The South Carolina Civil Justice Coalition (SCCJC) recently joined supporters of the Furthering Asbestos Claim Transparency (FACT) Act of 2015, which aims to promote transparency and prevent “double dipping.”
The legal system currently does not have access to information regarding asbestos trusts and who is receiving awards from asbestos claims. Supporters of the FACT Act contend many people are manipulating the system.
Claimants and their attorneys alike find ways to file multiple claims, which is unfair for others who are still anticipating support for their own legitimate claims, Earl Hunter, executive director of SCCJC, told Palmetto Business Daily.
Hunter explained that the FACT Act would require quarterly reports of claims so there are records tracking who is filing, while making sure there are not multiple payouts going to the same person. The act supports those who have legitimate claims in the present and in the future.
Hunter explained that those who are truly affected by working with asbestos will always have support, but it is possible that they could receive less in the future due to fraudulent claims.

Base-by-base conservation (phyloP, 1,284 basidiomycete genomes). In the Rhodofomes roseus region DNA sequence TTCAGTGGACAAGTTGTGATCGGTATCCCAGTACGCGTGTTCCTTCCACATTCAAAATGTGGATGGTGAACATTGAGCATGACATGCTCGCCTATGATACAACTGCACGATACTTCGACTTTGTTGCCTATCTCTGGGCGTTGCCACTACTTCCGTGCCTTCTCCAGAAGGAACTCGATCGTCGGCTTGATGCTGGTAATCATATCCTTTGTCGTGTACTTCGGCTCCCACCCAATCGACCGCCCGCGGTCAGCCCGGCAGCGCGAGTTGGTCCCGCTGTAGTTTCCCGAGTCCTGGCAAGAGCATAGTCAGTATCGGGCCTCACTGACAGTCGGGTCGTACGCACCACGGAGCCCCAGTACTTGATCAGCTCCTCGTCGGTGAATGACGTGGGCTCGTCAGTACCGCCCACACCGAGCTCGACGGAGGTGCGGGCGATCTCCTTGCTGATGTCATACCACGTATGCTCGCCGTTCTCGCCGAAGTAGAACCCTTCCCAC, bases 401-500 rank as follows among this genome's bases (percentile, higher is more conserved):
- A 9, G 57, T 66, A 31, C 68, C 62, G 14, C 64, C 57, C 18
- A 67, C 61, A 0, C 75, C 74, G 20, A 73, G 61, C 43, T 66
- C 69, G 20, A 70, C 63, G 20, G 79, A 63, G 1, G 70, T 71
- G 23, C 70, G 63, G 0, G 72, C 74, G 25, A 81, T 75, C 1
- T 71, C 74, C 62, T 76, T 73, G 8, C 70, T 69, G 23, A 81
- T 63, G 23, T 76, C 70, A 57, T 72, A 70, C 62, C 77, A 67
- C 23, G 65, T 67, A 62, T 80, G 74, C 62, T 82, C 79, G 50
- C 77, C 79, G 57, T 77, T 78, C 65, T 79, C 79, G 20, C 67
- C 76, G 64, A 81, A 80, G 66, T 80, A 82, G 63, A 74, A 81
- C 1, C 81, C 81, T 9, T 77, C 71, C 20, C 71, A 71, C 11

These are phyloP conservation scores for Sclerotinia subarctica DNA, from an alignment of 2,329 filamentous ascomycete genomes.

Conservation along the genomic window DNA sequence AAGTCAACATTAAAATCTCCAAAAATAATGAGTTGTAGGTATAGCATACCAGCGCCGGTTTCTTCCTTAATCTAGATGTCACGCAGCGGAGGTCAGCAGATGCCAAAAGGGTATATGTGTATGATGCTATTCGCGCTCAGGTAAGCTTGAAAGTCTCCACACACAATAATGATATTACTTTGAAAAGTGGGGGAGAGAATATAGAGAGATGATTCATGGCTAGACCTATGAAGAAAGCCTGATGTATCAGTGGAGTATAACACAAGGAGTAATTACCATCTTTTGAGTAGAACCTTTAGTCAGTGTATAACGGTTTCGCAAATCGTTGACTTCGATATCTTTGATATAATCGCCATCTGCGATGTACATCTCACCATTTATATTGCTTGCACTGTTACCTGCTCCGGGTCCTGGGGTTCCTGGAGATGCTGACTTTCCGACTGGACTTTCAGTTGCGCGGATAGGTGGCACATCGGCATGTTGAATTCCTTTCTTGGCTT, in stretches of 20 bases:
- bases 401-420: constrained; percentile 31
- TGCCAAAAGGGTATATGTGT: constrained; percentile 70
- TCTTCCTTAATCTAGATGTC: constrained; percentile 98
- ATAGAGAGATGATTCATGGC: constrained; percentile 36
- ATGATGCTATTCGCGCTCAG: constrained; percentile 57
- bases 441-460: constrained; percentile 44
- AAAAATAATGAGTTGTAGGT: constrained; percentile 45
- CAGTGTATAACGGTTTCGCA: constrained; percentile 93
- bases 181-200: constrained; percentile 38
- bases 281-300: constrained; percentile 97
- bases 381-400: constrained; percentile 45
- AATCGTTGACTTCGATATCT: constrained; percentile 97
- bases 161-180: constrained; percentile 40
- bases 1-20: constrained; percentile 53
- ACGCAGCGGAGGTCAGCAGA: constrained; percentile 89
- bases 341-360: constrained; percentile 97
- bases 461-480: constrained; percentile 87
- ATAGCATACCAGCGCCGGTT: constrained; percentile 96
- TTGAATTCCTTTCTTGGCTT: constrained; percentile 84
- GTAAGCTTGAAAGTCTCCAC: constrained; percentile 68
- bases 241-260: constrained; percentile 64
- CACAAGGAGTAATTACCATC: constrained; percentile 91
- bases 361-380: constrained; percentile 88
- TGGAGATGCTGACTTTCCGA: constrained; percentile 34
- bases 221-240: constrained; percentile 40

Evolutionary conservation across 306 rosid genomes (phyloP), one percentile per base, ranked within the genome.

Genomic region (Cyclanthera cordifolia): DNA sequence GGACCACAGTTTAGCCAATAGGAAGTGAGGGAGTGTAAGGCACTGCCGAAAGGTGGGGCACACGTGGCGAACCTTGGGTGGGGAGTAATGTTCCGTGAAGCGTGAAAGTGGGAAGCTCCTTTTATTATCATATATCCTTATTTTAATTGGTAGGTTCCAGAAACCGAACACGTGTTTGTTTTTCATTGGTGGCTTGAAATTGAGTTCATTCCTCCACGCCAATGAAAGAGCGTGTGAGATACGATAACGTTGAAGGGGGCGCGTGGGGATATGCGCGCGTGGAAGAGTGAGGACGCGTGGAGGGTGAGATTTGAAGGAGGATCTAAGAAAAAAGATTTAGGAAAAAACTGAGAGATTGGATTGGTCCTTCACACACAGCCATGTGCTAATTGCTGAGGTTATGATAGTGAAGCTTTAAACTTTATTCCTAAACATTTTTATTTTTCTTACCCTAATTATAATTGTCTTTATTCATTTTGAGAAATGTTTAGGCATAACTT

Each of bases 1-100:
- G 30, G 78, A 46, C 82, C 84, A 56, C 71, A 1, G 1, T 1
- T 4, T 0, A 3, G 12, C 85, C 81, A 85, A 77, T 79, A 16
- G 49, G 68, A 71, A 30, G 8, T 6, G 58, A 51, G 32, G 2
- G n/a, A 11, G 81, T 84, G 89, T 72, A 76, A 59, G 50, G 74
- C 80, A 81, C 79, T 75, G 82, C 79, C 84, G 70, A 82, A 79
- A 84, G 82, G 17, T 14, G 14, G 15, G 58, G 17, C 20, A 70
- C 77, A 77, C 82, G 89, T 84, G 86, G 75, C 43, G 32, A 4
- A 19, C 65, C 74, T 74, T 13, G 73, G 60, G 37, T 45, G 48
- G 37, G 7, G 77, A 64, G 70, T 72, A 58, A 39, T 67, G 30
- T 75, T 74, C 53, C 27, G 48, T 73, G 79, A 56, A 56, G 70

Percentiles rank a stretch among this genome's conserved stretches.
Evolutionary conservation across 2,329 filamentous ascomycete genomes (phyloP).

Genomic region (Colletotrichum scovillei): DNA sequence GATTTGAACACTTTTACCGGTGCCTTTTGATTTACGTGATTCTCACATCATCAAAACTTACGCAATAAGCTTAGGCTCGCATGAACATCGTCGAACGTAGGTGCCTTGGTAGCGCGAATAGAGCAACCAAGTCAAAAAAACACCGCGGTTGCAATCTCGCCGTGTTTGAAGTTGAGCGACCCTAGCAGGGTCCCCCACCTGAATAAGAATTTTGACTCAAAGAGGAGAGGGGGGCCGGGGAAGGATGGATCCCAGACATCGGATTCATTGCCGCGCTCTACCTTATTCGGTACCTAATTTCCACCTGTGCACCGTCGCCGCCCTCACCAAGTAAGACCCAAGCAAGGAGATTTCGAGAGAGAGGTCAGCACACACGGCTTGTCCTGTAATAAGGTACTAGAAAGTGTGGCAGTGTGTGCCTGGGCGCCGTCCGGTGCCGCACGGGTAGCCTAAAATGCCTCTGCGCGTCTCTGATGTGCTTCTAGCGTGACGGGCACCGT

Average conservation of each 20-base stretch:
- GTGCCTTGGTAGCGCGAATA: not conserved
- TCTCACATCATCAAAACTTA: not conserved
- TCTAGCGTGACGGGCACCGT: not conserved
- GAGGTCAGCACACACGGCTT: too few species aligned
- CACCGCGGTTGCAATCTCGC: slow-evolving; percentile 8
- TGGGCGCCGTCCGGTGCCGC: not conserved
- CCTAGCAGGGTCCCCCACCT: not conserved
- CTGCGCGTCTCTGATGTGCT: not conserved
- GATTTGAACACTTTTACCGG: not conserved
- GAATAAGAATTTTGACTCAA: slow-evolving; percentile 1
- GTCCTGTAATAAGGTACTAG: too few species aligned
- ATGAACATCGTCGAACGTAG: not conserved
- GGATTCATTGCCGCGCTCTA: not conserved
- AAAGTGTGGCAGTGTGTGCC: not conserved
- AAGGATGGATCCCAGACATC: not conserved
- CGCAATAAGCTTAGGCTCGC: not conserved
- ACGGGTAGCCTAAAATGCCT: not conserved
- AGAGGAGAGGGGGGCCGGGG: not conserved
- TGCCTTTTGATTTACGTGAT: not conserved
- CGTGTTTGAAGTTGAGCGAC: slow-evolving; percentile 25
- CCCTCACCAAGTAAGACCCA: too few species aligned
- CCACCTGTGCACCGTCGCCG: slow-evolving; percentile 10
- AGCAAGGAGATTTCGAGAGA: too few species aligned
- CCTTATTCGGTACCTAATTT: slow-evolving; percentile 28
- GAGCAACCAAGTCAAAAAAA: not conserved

The SCCJC wants transparency, as well as fairness for those who need it most, while also making sure those who want to manipulate the system are less likely to succeed.
“No one should be barred from obtaining factual information,” Hunter said.
Since more awareness is being raised about fraudulent claims, there has been “a lot of sunshine” on the issue, Hunter said. This new light has decreased the number of fraudulent claims, and the act will further increase transparency because it offers the system factual information on who has and who has not already filed, as well as stress the illegal nature of manipulating this system.
Creating a law may be the only way to keep some lawyers and their claimants honest, supporters say. Recently it has been found that “Plaintiffs’ attorneys are withholding and manipulating information on their clients’ trust claims in order to increase tort settlements. Media investigations and litigation also have exposed inconsistent, illogical and fraudulent claims against asbestos trusts, including claims alleging occupational exposures during childhood and claims filed on behalf of fictitious individuals, Hunter said.
“There are good lawyers who are trying to do the right thing, but there are a few who make the rest look bad," Hunter said.
The SCCJC supports the state’s business community on tort and workers’ compensation issues. The coalition coordinates lobbying, legal, grassroots and public relations activities to better serve businesses in South Carolina.
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